Postgraduate Social Work the right step forward for interpreter

Posted by on 13 February 2017

When Frankie Yue Zheng (pictured front row, centre, at Uniting Harris Community Centre) decided to advance her career prospects with a higher education, becoming a social worker appealed for its natural transition from her job at the time.

“As a professional translator and interpreter, I see my work not only relying on language skills, but more importantly on human rights and social work values, to support vulnerable individuals and families from Culturally and Linguistically Diverse (CALD) communities to access services and support,” said Frankie.

Frankie was eligible to apply for the Australian College of Applied Psychology’s (ACAP) Master of Social Work (Qualifying) thanks to her Bachelor of Arts in Translation and Interpreting. She enrolled at the Sydney campus as an international student and graduated in 2016.

“I consider my undergraduate degree to be highly relevant to the social work profession in multicultural societies like Australia,” she said.

Frankie found ACAP through its listing on the Jiaoyu Shewai Jianguan Xinxi Wang (JSJ) 'Study Abroad' website, which guides Chinese students to overseas institutions matching their field of interest.

“ACAP was able to provide a course to fit my criteria – qualifying, postgraduate, less than two years in duration, and open to international students,” said Frankie.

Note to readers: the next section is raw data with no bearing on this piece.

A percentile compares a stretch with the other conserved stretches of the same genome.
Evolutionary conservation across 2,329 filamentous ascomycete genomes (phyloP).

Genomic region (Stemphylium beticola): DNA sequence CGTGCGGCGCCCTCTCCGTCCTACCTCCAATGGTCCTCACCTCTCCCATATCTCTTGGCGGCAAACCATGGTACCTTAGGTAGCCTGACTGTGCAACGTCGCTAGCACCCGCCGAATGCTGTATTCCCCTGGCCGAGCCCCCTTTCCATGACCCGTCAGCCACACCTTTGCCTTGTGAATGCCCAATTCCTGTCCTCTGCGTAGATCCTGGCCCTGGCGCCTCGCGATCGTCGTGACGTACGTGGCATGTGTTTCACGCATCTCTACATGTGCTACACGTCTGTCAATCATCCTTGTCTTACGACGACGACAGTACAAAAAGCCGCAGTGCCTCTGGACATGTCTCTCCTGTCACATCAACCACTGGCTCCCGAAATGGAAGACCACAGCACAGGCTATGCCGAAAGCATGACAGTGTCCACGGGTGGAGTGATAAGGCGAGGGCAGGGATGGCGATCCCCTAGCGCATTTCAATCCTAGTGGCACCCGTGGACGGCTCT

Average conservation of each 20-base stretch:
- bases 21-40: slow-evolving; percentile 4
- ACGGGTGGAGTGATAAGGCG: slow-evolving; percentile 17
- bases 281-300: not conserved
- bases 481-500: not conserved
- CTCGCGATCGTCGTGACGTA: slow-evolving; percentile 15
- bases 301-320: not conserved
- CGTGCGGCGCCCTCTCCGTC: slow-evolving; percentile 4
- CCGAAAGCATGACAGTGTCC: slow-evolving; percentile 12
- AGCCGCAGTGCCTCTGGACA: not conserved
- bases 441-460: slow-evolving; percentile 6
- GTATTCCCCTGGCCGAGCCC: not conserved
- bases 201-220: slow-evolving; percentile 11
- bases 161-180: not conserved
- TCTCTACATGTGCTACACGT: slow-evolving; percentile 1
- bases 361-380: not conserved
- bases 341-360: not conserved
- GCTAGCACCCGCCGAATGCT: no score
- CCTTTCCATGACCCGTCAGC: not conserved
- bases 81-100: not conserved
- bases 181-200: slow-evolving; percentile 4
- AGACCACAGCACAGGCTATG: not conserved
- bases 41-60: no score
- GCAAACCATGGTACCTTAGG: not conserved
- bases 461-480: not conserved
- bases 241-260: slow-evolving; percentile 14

“It was also very flexible in admission. Although I come from a non-social science background and may not have completed social science units, I was able to gain an offer from ACAP through a statement of my values, passion and experience working with Culturally and Linguistically Diverse (CALD) individuals in the community. ACAP is also conveniently located in the city.”

Placement benefits work prospects

A temporary paid job has resulted from the second of Frankie’s two placements. Maintaining the connection from her internship, in November 2016 she started working in a six-month part-time paid role at the City of Sydney, in its International Student Leadership and Ambassador (ISLA) program.

“My role is Community Programs Support Officer and my main duties include assisting with implementation and evaluation of the City’s International Student Leadership and Ambassador program and on City-wide community events including the Living in Harmony Festival and Youth Week in the City. I work closely with community stakeholders to ensure processes and outputs respond to community needs and best practice,” Frankie said.

Frankie had been at placement with the City of Sydney, in its Social Policy and Programs team, under its City Life Division.

“My main role [at placement] was assisting with the project management of the City’s ISLA program, which provides training, mentoring and practical experience to leaders in the international student community,” she said.

“This project resonated strongly with my experience as an international student in Sydney and as one of two ACAP international student delegates to the Council of International Student’s 2016 National Conference.”